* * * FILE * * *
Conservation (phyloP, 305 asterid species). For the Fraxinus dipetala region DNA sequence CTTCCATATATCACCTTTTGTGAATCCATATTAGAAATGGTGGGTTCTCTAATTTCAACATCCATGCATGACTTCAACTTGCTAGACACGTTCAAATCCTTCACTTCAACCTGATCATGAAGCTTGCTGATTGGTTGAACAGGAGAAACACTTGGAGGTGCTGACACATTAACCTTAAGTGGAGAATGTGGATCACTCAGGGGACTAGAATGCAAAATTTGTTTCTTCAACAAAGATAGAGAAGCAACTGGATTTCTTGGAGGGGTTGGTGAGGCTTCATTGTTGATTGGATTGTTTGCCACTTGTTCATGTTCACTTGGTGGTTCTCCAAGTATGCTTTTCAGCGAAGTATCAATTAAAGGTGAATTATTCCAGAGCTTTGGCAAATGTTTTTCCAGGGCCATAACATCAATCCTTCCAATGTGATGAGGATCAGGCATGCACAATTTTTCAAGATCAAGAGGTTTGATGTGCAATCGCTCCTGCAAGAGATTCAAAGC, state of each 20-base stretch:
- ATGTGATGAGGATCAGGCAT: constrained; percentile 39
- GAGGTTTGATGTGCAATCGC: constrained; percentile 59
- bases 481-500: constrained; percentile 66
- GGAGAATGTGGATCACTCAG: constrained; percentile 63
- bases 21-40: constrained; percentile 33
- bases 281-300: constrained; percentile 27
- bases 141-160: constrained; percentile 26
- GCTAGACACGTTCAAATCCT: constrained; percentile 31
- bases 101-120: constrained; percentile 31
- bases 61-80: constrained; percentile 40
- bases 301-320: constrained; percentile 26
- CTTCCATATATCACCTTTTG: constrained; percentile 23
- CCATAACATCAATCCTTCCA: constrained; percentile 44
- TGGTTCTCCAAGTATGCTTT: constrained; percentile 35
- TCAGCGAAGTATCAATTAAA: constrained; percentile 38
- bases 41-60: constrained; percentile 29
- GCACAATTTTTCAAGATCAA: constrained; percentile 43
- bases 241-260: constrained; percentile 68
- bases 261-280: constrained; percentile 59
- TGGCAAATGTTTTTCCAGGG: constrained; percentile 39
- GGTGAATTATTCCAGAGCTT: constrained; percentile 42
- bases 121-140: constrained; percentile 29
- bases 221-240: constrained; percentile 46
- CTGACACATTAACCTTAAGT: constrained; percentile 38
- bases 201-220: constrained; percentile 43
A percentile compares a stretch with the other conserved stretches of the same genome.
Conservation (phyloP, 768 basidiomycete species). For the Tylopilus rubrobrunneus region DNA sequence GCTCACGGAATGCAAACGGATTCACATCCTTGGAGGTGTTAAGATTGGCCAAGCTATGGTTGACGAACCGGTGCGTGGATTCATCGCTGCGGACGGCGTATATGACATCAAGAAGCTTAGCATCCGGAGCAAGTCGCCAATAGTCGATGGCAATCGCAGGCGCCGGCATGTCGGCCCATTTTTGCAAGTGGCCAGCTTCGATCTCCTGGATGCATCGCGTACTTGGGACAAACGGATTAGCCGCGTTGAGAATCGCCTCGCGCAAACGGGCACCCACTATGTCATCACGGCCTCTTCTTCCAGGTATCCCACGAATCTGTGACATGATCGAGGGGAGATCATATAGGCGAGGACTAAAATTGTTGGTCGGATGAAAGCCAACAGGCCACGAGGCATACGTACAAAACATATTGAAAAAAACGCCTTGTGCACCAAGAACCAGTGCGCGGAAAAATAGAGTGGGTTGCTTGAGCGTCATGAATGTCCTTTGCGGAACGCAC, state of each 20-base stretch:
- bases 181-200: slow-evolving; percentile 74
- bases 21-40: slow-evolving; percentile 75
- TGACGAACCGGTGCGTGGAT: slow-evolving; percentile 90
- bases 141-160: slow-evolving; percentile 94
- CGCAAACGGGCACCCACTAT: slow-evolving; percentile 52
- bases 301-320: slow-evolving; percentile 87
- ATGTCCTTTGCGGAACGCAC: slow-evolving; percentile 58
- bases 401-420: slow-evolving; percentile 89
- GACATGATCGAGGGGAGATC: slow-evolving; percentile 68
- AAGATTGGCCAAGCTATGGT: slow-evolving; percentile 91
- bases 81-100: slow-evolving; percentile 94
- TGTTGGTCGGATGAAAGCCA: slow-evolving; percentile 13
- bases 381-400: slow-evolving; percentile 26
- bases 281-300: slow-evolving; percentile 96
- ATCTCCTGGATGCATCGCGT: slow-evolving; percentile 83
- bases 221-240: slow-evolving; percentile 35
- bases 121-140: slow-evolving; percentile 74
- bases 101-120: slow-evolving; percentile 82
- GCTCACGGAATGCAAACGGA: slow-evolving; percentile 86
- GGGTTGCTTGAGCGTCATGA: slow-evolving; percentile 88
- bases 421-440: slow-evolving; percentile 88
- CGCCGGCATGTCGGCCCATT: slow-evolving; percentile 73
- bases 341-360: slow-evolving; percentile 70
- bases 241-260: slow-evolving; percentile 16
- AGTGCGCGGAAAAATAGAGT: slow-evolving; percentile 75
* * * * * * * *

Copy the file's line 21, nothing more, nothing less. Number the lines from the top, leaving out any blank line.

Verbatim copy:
- TGGCAAATGTTTTTCCAGGG: constrained; percentile 39